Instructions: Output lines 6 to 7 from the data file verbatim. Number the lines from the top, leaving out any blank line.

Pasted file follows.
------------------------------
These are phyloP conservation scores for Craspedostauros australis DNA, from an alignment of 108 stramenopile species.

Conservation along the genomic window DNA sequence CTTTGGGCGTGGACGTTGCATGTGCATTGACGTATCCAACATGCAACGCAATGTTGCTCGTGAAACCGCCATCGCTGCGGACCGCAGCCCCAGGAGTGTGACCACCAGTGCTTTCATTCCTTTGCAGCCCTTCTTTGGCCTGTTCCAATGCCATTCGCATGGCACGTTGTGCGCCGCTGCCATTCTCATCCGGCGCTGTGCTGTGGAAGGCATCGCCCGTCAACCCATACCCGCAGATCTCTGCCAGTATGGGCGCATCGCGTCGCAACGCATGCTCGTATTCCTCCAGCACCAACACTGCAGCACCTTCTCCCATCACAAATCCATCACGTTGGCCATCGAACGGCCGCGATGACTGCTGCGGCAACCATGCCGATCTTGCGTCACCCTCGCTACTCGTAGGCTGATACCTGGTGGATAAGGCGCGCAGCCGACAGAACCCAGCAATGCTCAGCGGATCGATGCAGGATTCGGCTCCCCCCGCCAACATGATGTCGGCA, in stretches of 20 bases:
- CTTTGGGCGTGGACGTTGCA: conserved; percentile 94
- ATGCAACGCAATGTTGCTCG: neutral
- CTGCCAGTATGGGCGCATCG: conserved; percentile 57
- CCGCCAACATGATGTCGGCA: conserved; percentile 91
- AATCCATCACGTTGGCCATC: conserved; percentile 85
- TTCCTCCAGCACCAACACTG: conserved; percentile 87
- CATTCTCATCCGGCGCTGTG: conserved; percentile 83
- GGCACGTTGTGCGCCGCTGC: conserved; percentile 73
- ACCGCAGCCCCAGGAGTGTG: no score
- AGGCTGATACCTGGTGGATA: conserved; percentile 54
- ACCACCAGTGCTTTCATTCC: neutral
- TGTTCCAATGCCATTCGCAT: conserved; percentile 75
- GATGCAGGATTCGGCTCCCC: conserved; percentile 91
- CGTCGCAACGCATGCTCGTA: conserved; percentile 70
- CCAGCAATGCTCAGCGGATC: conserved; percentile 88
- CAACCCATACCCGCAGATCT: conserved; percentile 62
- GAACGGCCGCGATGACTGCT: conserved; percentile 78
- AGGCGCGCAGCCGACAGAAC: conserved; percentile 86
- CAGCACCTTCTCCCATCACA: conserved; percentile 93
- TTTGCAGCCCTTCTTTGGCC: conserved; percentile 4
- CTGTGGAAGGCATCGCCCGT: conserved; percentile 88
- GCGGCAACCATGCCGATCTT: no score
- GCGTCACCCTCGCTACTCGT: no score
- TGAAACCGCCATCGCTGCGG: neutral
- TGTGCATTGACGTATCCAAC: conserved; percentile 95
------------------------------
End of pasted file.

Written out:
- CCGCCAACATGATGTCGGCA: conserved; percentile 91
- AATCCATCACGTTGGCCATC: conserved; percentile 85